There remains disagreement over who appoints the CPC's director. Despite Friday evening negotiations, the mayor wanted to retain the ability to appoint the head of the commission. Not surprisingly, the commission thinks it should have that power.

Barring council’s actions on this legislation, it should push forward quite a few significant changes that will both strengthen the investigation process into misconduct and restrict loopholes officers have been able to exploit to get out of punishment. The highly controversial Disciplinary Review Board, which has been historically staffed with the peers of those appealing their discipline, will be eliminated. The only avenue for appeal will run through the Public Safety Civil Service Commission, staffed with three non-city employees.

Further, current rules set hazy boundaries on a 180-day statute of limitations for misconduct investigations. The unions can take often advantage of these unclear ticking clocks to discard findings. By clarifying exactly when the 180-day period begins and ends and by granting extra time when necessary, that loophole should be closed.

But what you won’t find are some of the highest profile recommendations. There’s nothing in here about opening collective bargaining to the public. There’s nothing in here about outside investigators reviewing use-of-force incidents. And calls for a discipline matrix — to standardized punishment — is ostensibly eliminated.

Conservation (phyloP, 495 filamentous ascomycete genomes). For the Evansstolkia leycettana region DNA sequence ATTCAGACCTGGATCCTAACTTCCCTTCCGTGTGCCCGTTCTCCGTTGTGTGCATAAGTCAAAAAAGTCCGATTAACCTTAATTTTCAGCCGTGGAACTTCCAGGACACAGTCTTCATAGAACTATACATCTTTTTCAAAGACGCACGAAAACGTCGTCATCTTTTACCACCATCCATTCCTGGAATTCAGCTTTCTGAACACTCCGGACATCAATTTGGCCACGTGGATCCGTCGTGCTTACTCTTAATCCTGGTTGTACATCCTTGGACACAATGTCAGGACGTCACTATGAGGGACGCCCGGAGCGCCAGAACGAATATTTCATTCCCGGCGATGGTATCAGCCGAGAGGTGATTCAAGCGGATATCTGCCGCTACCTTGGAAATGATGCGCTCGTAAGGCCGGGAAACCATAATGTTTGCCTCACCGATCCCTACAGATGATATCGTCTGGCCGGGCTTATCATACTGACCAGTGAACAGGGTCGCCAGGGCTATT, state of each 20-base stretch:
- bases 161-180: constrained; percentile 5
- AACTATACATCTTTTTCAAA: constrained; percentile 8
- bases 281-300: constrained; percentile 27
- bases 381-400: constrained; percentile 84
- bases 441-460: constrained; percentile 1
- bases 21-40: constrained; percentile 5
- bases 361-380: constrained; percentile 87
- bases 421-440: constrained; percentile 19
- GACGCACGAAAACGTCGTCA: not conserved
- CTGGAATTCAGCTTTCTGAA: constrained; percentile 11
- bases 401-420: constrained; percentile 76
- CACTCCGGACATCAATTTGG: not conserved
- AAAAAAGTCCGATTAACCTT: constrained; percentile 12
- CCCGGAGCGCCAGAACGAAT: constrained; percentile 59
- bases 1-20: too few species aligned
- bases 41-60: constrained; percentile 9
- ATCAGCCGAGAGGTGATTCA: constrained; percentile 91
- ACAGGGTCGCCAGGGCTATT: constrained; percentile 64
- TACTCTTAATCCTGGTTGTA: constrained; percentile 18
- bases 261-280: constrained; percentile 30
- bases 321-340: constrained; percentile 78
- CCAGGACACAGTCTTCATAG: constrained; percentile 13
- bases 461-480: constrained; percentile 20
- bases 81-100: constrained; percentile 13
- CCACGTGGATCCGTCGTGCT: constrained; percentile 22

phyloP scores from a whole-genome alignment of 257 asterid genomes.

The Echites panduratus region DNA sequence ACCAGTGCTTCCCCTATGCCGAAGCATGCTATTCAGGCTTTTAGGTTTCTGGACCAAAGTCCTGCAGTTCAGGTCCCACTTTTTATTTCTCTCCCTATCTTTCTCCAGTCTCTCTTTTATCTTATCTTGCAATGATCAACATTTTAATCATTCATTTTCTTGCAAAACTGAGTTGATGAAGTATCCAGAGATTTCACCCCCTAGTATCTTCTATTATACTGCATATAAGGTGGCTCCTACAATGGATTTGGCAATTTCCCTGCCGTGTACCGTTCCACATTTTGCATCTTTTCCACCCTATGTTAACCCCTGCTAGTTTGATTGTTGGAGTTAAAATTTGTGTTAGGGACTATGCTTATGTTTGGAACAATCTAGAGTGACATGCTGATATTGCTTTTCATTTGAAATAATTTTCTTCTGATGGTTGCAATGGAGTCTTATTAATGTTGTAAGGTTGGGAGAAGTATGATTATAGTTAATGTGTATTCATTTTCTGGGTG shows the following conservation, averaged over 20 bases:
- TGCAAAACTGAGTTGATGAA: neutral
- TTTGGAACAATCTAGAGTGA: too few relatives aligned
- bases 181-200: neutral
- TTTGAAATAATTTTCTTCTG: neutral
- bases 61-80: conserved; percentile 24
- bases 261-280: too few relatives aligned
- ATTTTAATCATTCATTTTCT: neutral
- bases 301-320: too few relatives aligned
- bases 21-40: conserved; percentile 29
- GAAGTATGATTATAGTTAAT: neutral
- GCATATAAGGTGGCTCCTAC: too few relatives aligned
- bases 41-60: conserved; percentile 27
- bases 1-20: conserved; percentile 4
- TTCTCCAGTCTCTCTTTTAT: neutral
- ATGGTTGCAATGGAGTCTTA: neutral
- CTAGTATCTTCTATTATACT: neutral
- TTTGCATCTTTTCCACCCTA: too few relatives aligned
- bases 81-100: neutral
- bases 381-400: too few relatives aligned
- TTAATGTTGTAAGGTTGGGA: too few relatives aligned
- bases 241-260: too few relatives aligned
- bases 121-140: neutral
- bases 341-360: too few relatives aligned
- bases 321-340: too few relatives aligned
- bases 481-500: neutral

As Crosscut reported last week, some of these were tabled with the intention of revisiting them through other avenues. The thinking is that Judge Robart will have to approve these recommendations, pursuant to the consent decree, before going to the council. The CPC is betting that it could more effectively pursue the tabled recommendations through other avenues, independent from the consent decree process.

Although a good portion of Friday's submittal represents compromise, budgeting and appointing powers were not the only disagreements, each subsequent unsettled issue marked by two small bubbles. Questions about whether CPC members may live outside Seattle, performance reviews, and specific wording on who, exactly, the city turns to when they consult the "community," were not agreed on.

Perhaps most dramatically, the CPC wanted to do away with the statute of limitations on complaints against officers. Currently, if someone complains about misconduct three years after the incident, the case is dead. The mayor's office stuck to that rule.

On the areas of disagreement, the opposing options will go to the judge regardless, the idea being he could give his judicial approval to both and let the council decide which policy it prefers. Moving forward, the Department of Justice will have 21 days to respond to the filing. And then, the judge will take his pen, checking which proposals he will allow to move forward to the council.

At that point, hell could well be unleashed from the unions who may feel the process tramples their members' bargaining rights. How the federal court views the consent decree's interaction with collective bargaining could very well be a conversation that draws national interest.

At home, it will dictate the state of the Seattle Police Department moving forward.


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About the Authors & Contributors

David Kroman

David Kroman

David Kroman is formerly a reporter at Crosscut, where he covered city politics.